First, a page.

By Paul Fitzmaurice, Brentford & Chiswick Local History Journal 16, 2007
Before the Rothschilds acquired the mansion of Gunnersbury Park it was home to Alexander Copland. Copland had acquired most of the land on which had formerly stood the large house designed by John Webb where Princess Amelia had lived between 1761 and 1786. The mansion was demolished in 1800 and Copland, a building contractor, built the present Large Mansion there for his own occupation in 1802.
Copland became friends with John Quincy Adams (1767-1848), the man who was to become the sixth President of the United States of America. In 1816 Quincy Adams was American Minister in London and living in a house called Little Boston on what has become the corner of The Ride and Windmill Road (the house was demolished in the 1920s).
On 21 September 1816 Quincy Adams attended a cricket match at Gunnersbury Park and wrote the following account of the day in his diary:
“I could barely finish my Letter to my mother and my journals before three o’clock when I walked to Mr Copland’s at Gunnersbury. There was a cricket match of about twenty young men upon his grounds. They had begun at twelve 0’Clock, there was cold dinner served in a tent on the grounds between three and four and after dinner the young men returned to their cricket. George and I were invited to the dinner at three and the ladies threw a party after dinner at five. The morning had been unpromising with some rain. But the afternoon was mild and dry. The ground under the tent was damp, and we had boards under our feet whilst seated at dinner. The greatest annoyance was swarms of wasps, which were attracted by the good fare, and were buzzing around our ears, and ranging over the tables during the whole dinner time. There were only men at the dinner. Mr Carr the vicar, and his son Sir Henry Carr, Dr Nicholas and his sons Frank and George, Mr Gray, Mr Gifford, brother to Mrs. Copland, and his son, Mr Milman, Mr Roberts, a Clerk in the Exchequer, and his son-in-law, Mr. Walsh, Mr Fletcher and his son were of the party; together with Messrs White, Bedford, Polhill, Herriot and several others whom I had not known before. After sitting about an hour at the table we returned to witness the match of the cricketers which continued until the dusk.
The company then repaired to the Portico, a detached building near the house where they have a billiards room; an elegant dessert was there set out, and the ladies, wives and daughters of all those I have mentioned and some others joined the party. But neither Lady Carr nor any of her family were there. I took a walk around the grounds. There are seventy two acres enclosed within the garden walls. The walk round it is at least a mile and a half. The kitchen garden, fruit garden and hot house are upon a very extensive scale, and kept in the highest perfection. I was surprized at finding my walk brought me back again to the house. The Company were just rising from the dessert; and we were entertained with fireworks, rockets, squibs, serpents and the like, over a piece of water in front of the Portico. The grounds are laid out for a view from this Portico in the most beautiful style of English ornamental gardening, with the distant prospect bounded by Richmond Hill and the adjacent country. This place was formerly the property, and the residence of the King’s aunt the Princess Amelia and after her death was purchased jointly by Major Morrison and Mr Copland. It was quite dark when the fireworks were over, and we repaired to the house where we found a new accession of company, among them were my wife and Ellen Nicholas. I played with Mrs Heriot and another Lady and Gentleman. The young People danced Country dances until Midnight. Mr Roberts the Exchequer Clerk engaged me to some conversation, and he annoyed me a little by his impertinence. He is said to be a very good sort of man but a ridiculous character who in his capacity of Exchequer Clerk fancies himself the very mainspring of his government and nation. He goes by the nickname of POM among his acquaintances for his dogmatism and self-importance. We came home soon after twelve after having set down Frank and George Nicholas at their father’s door.”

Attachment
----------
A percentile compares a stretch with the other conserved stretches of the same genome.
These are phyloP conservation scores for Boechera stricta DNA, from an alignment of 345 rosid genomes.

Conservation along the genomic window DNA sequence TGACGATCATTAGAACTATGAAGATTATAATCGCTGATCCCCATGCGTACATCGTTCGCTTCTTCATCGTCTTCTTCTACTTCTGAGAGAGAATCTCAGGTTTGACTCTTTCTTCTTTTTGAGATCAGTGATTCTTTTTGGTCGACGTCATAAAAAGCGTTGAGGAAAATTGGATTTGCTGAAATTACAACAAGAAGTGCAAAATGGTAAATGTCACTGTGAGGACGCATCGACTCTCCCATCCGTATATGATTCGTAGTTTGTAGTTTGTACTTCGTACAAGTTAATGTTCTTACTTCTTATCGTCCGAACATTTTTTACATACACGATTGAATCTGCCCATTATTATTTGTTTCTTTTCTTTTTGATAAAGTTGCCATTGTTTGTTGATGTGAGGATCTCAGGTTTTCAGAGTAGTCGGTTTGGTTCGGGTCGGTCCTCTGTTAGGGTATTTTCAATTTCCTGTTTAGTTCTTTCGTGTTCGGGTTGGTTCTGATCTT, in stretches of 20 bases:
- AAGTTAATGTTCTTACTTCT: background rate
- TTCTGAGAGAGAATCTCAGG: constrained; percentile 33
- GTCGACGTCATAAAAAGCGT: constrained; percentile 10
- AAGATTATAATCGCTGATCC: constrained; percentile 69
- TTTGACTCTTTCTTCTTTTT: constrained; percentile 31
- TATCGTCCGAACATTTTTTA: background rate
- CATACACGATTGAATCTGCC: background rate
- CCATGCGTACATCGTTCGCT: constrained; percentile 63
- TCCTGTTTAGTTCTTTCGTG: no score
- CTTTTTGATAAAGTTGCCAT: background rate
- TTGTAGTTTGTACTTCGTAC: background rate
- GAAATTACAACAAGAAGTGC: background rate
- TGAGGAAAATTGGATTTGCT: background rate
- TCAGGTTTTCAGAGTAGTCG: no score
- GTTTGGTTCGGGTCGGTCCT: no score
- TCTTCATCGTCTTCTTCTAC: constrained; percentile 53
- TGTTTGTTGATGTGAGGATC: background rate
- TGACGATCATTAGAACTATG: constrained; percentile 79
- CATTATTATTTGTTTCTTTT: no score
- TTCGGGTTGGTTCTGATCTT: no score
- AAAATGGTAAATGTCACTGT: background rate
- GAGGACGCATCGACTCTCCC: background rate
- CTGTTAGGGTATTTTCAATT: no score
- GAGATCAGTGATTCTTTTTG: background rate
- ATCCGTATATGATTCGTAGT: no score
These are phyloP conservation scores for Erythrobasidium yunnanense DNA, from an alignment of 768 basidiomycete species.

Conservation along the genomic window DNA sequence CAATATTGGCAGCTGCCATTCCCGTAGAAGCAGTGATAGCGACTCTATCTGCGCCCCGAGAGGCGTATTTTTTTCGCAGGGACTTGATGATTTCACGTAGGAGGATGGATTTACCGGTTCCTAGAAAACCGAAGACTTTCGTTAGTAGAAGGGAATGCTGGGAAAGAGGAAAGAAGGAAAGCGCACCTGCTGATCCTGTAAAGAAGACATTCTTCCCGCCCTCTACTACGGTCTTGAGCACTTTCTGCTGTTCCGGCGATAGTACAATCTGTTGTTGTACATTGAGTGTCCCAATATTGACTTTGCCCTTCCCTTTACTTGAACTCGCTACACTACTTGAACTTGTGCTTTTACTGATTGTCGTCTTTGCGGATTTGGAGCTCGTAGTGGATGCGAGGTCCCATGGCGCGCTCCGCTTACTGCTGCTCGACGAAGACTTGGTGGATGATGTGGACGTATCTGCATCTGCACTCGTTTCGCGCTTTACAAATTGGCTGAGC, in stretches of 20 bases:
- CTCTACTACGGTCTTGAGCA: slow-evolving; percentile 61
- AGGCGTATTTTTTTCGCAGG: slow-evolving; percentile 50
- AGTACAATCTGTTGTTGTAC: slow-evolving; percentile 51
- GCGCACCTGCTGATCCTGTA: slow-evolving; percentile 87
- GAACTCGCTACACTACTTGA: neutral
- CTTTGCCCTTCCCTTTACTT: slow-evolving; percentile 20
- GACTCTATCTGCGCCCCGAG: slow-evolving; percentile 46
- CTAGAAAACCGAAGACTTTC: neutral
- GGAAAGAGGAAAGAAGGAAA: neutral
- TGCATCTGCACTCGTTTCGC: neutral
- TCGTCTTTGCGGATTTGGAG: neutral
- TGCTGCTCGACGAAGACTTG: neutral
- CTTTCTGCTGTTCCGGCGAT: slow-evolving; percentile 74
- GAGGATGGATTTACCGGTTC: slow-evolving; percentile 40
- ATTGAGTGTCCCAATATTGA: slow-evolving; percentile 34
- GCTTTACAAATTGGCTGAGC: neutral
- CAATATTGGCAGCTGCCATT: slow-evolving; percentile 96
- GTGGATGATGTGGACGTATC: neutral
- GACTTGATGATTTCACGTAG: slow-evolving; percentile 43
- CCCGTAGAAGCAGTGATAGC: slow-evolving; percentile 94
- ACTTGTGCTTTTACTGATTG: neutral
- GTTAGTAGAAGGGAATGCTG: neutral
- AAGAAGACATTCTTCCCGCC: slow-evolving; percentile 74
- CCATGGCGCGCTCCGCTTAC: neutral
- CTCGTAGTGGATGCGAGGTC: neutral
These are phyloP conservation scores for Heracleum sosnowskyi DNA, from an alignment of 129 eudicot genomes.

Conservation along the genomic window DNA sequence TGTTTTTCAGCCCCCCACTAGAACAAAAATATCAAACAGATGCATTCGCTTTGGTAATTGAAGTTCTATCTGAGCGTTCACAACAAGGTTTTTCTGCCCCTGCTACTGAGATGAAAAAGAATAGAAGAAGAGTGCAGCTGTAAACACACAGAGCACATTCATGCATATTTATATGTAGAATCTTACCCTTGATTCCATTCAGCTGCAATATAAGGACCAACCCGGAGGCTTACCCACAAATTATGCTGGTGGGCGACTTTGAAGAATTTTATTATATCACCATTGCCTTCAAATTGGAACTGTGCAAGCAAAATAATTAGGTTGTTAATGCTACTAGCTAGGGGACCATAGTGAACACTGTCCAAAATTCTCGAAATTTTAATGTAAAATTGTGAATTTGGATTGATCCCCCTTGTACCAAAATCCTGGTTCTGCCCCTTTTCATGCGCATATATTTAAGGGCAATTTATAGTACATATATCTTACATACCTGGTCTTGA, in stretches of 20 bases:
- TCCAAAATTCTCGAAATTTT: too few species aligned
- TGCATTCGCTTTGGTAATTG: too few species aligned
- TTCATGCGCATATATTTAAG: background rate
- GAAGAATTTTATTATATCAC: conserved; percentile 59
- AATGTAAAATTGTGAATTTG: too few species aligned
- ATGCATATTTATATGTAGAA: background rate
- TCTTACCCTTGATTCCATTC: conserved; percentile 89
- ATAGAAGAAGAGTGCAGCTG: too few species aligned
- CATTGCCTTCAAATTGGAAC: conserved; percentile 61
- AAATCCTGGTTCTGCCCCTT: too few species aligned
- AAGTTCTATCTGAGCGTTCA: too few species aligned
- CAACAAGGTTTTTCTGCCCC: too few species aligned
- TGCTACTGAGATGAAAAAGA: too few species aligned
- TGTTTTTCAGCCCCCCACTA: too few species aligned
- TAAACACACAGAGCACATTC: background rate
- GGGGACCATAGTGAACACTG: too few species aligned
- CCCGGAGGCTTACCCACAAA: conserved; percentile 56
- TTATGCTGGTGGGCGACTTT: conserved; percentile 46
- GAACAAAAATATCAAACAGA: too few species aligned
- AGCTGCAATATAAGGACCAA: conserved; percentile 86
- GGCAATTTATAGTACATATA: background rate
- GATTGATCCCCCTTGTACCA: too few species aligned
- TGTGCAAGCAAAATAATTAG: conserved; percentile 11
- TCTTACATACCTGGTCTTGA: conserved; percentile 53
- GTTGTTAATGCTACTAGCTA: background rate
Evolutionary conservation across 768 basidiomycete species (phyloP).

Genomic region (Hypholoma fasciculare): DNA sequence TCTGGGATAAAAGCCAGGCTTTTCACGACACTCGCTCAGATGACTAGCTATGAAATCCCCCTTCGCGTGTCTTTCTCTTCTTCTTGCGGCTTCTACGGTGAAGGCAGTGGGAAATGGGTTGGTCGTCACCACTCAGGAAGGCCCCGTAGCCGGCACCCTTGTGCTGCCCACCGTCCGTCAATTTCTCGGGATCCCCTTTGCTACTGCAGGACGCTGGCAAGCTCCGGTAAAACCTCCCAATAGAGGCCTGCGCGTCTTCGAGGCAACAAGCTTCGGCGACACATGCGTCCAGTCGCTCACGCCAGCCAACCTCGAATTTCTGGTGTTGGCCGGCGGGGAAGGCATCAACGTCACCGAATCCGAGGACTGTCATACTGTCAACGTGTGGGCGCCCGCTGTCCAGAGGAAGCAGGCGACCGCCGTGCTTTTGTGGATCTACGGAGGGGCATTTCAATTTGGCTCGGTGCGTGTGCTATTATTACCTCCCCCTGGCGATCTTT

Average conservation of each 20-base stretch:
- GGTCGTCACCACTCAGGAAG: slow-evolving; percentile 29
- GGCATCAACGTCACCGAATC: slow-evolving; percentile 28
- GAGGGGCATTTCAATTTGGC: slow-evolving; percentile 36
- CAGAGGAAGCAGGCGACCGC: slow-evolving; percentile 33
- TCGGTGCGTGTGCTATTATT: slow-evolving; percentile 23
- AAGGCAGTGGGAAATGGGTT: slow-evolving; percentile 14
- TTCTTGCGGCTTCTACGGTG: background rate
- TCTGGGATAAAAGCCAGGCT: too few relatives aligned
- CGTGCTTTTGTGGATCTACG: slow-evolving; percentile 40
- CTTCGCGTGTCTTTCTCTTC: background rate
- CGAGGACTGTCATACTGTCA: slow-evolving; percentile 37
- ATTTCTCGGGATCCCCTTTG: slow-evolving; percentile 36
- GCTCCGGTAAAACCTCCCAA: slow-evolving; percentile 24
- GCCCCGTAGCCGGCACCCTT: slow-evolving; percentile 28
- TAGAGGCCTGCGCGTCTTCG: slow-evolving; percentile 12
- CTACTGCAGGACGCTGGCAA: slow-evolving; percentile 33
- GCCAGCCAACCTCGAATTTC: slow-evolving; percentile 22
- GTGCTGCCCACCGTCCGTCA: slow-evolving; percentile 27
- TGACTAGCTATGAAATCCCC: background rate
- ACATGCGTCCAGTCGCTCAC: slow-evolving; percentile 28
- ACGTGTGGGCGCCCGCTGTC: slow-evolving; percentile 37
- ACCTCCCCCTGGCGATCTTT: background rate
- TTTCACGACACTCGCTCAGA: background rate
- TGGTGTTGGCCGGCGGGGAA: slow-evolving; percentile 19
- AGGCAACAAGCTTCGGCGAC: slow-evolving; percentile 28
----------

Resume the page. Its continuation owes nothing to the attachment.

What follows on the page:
The Temple in the grounds of Gunnersbury Park, referred to as the ‘Portico’ by John Quincy Adams (Gunnersbury Park Museum).
Lady Jane Carr was the widow of Spencer Perceval the prime minister who was living at Elm Grove, Ealing Common at the time of his assassination in 1812. Lady Carr had continued to live there and in 1815 she had married Lieutenant Colonel Sir Henry Carr the son of the Rev Colston Carr the vicar of St Mary’s, the parish church for Ealing and Old Brentford. Mr Milman was the curate at the church. Dr David Nicholas was the headmaster of Great Ealing School which the three sons of Quincy Adams attended. The Nicholas sons, Frank and George, later succeeded their father as headmasters of the school. Ellen Nicholas was one of the three daughters of Dr Nicholas and a particular friend of Quincy Adams’s wife, Louisa.
Mr Edward Roberts lived at River Long Park on Popes Lane (then called Gunnersbury Lane), Mr Richard Gray lived at North Lodge, Ealing Green and Major Morison lived at Gunnersbury House (which we now know at the ‘Small Mansion’).
The ‘Portico’ mentioned by Quincy Adams is the Temple beside the Round Pond in the grounds of Gunnersbury Park; it was then being used as a billiards room.
This extract from John Quincy Adams’ Diary is reprinted by permission of the Massachusetts Historical Society. The editor of this Journal thanks Paul Fitzmaurice of the Little Ealing History Group for sending it.